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Daemon
Posted: Tuesday, February 5, 2019 12:00:00 AM
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Joined: 3/7/2009
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Entropy

In popular, nontechnical use, entropy is regarded as a measure of the chaos or randomness of a system. In thermodynamics, it is the measure of a system's energy that is unavailable for work or of the degree of a system's disorder. Entropy increases during irreversible processes, such as the spontaneous mixing of hot and cold gases. The concept, first proposed in 1850 by the German physicist Rudolf Clausius, is sometimes presented as the second law of thermodynamics, which states what? More...
KSPavan
Posted: Tuesday, February 5, 2019 2:14:53 AM

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Entropy
In popular, nontechnical use, entropy is regarded as a measure of the chaos or randomness of a system. In thermodynamics, it is the measure of a system's energy that is unavailable for work or of the degree of a system's disorder. Entropy increases during irreversible processes, such as the spontaneous mixing of hot and cold gases. The concept, first proposed in 1850 by the German physicist Rudolf Clausius, is sometimes presented as the second law of thermodynamics,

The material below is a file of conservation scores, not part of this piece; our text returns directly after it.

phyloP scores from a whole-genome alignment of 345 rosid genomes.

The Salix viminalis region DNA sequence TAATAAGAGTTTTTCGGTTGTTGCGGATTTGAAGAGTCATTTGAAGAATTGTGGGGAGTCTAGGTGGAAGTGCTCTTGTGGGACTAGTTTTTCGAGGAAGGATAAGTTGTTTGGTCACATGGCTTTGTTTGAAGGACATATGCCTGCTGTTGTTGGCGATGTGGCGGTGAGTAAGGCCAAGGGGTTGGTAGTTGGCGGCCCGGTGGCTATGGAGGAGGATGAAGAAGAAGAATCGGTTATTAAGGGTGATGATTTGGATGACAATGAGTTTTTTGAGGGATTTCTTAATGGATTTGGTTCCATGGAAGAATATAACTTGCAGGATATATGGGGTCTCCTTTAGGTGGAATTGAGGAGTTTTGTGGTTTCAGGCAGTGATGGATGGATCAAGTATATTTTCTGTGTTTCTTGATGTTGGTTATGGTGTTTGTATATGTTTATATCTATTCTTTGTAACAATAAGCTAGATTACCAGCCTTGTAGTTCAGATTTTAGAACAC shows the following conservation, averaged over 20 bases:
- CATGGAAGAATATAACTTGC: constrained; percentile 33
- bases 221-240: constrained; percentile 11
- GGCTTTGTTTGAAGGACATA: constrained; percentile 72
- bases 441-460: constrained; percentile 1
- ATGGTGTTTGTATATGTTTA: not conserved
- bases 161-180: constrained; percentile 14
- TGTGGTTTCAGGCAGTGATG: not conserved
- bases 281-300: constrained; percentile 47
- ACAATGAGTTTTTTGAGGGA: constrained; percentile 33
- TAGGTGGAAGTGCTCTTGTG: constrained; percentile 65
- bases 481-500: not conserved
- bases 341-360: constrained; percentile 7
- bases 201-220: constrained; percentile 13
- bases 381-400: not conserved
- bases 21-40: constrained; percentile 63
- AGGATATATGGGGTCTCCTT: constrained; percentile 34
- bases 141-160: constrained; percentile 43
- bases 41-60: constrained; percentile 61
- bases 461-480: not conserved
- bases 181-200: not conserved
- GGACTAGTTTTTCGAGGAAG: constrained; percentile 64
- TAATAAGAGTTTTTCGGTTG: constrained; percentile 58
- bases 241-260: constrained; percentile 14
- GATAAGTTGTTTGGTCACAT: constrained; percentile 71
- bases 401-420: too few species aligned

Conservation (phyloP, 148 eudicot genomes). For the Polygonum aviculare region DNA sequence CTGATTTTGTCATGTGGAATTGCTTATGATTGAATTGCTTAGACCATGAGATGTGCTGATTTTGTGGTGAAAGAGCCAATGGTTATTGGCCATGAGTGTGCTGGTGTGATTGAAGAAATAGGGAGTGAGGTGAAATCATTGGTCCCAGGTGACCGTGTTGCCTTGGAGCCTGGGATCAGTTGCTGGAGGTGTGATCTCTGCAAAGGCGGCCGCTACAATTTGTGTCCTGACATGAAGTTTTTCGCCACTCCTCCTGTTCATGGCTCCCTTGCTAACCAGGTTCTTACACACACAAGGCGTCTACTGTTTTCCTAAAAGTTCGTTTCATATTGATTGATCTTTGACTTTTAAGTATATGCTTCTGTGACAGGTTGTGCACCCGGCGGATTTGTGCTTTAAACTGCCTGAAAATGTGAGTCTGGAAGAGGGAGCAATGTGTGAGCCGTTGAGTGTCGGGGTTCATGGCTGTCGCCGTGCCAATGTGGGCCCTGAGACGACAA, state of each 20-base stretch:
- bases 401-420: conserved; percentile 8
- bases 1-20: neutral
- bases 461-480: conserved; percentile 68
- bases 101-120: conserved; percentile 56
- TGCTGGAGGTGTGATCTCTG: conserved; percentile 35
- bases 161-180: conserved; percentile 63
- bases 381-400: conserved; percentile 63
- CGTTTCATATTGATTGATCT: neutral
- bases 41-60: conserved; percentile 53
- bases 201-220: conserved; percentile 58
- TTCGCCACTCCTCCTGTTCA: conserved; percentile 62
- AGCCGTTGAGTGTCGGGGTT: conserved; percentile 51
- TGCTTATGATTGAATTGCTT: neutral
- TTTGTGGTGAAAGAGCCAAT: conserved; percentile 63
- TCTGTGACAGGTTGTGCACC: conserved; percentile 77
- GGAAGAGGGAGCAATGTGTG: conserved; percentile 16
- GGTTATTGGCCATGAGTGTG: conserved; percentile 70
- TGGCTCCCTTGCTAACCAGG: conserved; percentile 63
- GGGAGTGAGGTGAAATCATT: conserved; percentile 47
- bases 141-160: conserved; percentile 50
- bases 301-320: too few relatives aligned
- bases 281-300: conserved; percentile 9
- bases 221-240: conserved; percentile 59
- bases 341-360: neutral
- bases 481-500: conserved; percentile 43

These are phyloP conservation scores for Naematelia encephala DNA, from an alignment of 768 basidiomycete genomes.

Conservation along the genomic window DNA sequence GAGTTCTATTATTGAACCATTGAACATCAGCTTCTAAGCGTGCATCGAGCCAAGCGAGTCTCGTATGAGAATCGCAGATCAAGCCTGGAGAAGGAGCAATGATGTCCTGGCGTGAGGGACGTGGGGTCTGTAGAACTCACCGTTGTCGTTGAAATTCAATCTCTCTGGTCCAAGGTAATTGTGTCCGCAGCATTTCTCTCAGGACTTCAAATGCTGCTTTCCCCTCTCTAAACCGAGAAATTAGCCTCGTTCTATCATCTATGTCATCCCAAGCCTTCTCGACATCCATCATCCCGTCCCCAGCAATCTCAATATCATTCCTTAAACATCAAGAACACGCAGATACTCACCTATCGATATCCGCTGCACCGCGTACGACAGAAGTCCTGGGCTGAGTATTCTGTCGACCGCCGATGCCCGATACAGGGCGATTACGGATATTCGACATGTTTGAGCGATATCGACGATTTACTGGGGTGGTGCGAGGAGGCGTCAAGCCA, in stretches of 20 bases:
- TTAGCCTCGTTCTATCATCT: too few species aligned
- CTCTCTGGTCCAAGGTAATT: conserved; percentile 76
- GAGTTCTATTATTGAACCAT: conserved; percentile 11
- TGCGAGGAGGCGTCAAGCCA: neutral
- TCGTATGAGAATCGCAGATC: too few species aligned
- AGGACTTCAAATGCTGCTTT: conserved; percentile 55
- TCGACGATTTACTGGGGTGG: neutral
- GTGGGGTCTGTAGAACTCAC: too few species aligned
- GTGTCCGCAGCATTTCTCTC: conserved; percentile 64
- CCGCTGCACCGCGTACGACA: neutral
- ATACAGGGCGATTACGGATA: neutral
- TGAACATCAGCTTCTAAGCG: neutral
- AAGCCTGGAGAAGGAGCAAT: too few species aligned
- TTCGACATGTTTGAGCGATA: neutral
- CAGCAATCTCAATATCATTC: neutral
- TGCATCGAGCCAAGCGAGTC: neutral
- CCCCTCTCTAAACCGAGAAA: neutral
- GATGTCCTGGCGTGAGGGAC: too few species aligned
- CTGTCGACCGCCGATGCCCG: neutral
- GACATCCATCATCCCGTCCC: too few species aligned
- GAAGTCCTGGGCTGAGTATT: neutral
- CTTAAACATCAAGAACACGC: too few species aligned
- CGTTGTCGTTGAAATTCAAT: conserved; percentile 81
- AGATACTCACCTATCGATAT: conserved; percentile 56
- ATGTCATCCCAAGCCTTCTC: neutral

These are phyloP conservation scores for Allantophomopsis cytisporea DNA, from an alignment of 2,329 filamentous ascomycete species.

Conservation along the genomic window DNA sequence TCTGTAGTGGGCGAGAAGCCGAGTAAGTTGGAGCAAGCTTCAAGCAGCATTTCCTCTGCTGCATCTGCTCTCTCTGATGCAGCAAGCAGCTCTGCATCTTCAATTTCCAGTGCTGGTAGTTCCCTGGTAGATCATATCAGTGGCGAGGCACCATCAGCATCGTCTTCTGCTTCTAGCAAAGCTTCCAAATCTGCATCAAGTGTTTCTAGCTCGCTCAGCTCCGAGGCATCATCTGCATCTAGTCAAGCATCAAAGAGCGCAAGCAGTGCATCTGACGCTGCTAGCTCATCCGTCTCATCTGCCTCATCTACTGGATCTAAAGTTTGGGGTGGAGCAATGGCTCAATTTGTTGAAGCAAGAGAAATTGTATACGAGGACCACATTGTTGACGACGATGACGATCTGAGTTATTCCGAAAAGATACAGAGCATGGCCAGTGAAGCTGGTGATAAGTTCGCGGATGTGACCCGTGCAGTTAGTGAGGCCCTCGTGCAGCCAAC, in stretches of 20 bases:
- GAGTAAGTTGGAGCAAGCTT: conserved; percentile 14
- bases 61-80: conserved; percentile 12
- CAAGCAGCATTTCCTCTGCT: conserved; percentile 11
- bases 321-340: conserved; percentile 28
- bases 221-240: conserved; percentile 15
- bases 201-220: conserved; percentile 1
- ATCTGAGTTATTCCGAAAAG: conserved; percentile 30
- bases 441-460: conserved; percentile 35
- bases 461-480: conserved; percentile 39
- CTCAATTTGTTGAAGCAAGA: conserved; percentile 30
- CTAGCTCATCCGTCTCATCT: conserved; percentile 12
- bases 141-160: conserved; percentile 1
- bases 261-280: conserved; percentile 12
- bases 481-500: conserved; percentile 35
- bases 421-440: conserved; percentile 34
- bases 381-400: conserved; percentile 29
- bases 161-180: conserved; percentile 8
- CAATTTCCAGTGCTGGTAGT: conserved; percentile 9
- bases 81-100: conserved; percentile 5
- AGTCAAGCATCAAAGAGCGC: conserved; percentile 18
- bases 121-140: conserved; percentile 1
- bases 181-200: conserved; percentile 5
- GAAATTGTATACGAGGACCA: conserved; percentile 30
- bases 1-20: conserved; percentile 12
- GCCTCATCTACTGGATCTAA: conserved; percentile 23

Wilmar (USA)
Posted: Tuesday, February 5, 2019 9:23:15 AM

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Joined: 6/4/2015
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Location: Vinton, Iowa, United States
In popular, nontechnical use, entropy is regarded as a measure of the chaos or randomness of a system. In thermodynamics, it is the measure of a system's energy that is unavailable for work or of the degree of a system's disorder. Entropy increases during irreversible processes, such as the spontaneous mixing of hot and cold gases. The concept, first proposed in 1850 by the German physicist Rudolf Clausius, is sometimes presented as the second law of thermodynamics,
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